Angular Trifecta Week 06: Evade and Seek
The Power Authority
“What was that, Burdlit?” Janette’s voice came back over his Ear-To-Mouth Com.
He thought that the sentiment was successfully muttered but soon found himself stumbling across his words in order to recover from an ill-advised personal opinion, “Uh – I uh…we’ll let you in.” Even to Burdlit, it seemed unclear as to whether the original reference pertained to Janette who he generally liked or the intruder that stole her codekey.
Of the snafu, she seemed to be surprisingly more infuriated than apologetic, “I can’t believe that guy. I’m on my way back now – five minutes out.” Her voice fluttered as it kept in tune with the pace of a brisk jog, “Throw…everything…that you’ve got…at him.”
Open target practice on a Human? Burdlit did not need to be told twice as he collected his laser rifle from where it leaned against the arm of the couch on the way out of his quarters and pleasantly acknowledged, “Yes, Ma’am.”
A pair of double doors which formed the street level entrance to the Power Authority slid closed behind Boyd. Although he came prepared with a couple undetectable LUNC’s, a successful stint throughout this complex meant not having to use either of them. The unusually thick presence of Galaxy Bloc troops far and away outnumbered the amount of regular workers, but neither of those groups were on his side, so remaining covert made a whole lot more sense than becoming confrontational.
The Power Authority featured a main area which accounted for the bulk of the four-story complex from what Boyd had been allowed to see on the outside. The building featured window placements across those four stories, and scaffolding could be seen throughout, so heights could be reached, but for the most part, he stood within one massive floor. Not uncommon to synthetic planets in the slightest, large and powerful transformers were normally plugged into a planet’s core for the purposes of tapping a near infinite power source and converting the energy to something that consumers could use. There would almost assuredly be at least three more of these types of facilities around the surface of Dio Qze.
As Boyd meandered about the area, he could hear the pulsating hum of monstrous metallic structures, cooling fans, and their associative circuitry at work. It was a maze of cylindrical and rectangular infrastructure with railing for separation between units, step ladders for immediate ease of access to individual areas, and efficient floor direction of arrows or clear section markings that took the place of hanging or posted signage. Being more of a generalist in terms of physics, his real expertise belonged to observation, so the minicomputer continued to take note of any variances and record everything else for him so that he could deliver the information to one of the Enforcers’ technological gurus for them to be able to sort out at a later date.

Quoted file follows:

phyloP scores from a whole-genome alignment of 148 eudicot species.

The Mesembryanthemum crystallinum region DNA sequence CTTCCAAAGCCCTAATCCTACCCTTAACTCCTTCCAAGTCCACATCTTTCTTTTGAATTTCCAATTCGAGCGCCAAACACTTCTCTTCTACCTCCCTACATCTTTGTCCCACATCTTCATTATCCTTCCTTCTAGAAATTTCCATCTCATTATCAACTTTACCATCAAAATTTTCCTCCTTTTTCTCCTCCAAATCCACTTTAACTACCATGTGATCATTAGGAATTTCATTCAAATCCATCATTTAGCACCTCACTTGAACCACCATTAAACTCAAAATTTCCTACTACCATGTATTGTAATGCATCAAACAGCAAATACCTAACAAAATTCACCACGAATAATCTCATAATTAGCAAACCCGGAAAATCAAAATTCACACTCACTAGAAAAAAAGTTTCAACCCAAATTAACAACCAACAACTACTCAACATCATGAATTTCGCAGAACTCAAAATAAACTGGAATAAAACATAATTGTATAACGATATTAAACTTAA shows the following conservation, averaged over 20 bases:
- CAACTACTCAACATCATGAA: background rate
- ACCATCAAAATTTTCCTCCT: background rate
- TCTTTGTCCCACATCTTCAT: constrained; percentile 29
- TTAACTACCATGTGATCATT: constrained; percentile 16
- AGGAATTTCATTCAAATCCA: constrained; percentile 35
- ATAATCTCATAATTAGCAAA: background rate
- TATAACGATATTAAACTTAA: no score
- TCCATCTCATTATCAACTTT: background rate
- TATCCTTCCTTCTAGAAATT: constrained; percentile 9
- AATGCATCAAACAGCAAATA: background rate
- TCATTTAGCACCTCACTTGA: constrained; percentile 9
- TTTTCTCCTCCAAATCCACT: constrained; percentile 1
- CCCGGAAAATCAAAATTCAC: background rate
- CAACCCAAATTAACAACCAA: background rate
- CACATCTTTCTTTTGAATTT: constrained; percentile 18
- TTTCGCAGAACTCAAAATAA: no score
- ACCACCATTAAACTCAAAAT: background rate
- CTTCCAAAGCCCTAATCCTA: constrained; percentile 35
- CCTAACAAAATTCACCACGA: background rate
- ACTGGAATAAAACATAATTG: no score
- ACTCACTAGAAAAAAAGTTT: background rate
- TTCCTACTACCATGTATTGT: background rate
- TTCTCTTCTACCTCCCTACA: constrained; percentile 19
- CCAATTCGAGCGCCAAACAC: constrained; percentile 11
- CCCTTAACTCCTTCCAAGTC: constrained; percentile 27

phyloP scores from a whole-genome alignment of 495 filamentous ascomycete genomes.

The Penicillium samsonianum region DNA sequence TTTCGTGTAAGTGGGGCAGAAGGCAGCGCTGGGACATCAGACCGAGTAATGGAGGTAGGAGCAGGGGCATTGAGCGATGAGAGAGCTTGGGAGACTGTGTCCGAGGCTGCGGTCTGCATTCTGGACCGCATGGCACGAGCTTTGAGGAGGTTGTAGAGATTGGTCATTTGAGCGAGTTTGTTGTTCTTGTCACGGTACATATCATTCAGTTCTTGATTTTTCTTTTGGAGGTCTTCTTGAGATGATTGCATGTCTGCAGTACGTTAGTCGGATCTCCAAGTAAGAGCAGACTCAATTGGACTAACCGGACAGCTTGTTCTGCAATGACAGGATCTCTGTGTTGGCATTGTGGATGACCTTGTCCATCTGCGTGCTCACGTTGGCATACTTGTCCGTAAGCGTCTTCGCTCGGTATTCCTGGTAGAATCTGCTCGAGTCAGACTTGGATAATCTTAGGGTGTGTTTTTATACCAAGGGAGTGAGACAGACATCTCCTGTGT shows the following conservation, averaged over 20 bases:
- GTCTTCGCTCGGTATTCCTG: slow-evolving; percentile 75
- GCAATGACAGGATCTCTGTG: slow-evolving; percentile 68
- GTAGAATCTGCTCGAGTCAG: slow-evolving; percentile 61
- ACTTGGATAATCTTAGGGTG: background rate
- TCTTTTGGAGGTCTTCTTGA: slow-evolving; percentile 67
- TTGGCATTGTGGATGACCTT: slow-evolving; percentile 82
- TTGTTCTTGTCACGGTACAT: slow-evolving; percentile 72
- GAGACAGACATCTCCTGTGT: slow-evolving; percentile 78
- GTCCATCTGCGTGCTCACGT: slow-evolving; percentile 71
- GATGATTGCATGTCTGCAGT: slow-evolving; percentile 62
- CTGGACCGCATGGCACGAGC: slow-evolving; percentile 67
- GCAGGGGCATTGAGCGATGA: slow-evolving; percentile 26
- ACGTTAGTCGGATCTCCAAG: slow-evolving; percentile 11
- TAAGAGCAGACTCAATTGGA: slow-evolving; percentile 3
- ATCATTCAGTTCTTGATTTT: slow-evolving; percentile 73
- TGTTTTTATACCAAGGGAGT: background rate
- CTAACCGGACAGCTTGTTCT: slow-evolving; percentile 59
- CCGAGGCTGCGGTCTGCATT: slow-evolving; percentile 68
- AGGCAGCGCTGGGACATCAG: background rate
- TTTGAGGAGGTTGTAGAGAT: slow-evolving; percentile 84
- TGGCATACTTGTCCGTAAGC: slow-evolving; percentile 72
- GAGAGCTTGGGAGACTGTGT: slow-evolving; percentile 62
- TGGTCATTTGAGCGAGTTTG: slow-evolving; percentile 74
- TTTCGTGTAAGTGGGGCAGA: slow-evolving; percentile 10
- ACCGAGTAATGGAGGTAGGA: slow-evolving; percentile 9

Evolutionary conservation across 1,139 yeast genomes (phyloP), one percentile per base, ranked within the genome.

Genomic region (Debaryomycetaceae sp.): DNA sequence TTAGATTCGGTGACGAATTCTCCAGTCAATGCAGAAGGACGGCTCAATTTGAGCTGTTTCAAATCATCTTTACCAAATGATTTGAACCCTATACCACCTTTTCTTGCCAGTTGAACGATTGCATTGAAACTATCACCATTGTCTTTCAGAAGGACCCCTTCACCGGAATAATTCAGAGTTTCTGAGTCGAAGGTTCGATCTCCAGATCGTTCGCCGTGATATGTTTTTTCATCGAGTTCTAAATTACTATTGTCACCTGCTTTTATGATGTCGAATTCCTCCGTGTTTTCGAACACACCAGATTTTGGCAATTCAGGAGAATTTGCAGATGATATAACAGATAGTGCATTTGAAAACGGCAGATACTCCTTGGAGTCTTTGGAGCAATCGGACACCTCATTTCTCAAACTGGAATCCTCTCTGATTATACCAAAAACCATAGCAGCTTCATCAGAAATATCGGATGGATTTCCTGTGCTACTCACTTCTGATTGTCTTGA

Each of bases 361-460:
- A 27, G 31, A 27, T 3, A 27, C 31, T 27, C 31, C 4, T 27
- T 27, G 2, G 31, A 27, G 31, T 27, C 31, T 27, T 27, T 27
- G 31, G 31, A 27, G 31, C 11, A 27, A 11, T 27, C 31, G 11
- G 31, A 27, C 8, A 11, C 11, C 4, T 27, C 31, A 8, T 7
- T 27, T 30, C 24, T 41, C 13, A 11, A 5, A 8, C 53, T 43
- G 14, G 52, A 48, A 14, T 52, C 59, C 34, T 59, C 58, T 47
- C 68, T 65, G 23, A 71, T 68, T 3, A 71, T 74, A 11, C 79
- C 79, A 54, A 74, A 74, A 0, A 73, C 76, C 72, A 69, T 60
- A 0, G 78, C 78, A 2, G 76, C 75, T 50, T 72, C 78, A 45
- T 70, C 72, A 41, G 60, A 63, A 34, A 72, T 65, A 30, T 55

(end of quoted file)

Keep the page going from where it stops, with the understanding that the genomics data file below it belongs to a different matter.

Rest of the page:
None of the normal personnel or the military raised any bit of an objection to Boyd’s presence because for him to have even been inside of the complex, it must have meant that he belonged there. But Janette’s realization that her codekey had been swiped was going to threaten to wear out his welcome, so he sought out the nearest transport that he could find from one of the many kiosk-type placements where they resided along the floor and sauntered inside – again behaving like he was within his rights to have done so.
Security measures did not change oh so dramatically from organization to organization or culture to culture, so of that natural agreement, Burdlit stood within a huddle of Galaxy Bloc soldiers – advising them of their next moves. He kept the circle of information small by only authorizing placements and subtle changes in positioning as a part of what could be described as a silent sweep. By the time that the intruder became aware of the dragnet, the person would have already been ensnared by the trap.